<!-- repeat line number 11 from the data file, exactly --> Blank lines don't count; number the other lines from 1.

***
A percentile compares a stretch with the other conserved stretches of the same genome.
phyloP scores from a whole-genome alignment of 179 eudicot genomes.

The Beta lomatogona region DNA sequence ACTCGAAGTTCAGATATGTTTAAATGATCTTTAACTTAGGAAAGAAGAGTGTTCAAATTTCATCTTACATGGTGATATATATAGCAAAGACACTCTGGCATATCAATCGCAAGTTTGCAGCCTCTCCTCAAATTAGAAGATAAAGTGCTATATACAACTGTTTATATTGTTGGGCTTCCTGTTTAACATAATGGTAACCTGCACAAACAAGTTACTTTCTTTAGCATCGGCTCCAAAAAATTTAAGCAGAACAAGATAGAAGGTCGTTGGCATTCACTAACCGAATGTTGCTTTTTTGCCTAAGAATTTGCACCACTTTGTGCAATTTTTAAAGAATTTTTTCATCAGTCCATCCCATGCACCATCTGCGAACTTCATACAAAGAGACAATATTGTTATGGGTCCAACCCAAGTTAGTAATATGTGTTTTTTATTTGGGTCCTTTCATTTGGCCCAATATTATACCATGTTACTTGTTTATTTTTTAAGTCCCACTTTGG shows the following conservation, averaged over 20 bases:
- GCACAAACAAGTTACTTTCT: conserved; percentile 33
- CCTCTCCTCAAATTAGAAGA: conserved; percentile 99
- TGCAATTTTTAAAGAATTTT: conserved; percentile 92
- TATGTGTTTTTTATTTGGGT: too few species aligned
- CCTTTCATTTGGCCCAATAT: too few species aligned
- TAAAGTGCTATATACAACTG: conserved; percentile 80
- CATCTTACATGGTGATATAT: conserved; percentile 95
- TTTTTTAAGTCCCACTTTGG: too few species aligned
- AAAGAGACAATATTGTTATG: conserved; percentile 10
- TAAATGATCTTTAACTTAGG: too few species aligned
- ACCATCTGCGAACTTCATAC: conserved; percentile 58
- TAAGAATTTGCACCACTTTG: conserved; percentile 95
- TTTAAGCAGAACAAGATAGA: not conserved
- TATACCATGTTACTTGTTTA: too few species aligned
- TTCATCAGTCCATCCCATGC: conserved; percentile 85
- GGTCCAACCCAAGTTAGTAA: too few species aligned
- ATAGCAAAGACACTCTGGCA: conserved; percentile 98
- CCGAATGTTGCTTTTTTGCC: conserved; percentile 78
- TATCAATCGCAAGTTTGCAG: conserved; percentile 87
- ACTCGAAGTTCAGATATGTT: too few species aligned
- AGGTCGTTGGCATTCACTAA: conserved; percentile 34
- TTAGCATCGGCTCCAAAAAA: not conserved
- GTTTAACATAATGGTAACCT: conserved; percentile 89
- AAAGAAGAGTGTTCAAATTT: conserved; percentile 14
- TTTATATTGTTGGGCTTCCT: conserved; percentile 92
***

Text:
- TTTTTTAAGTCCCACTTTGG: too few species aligned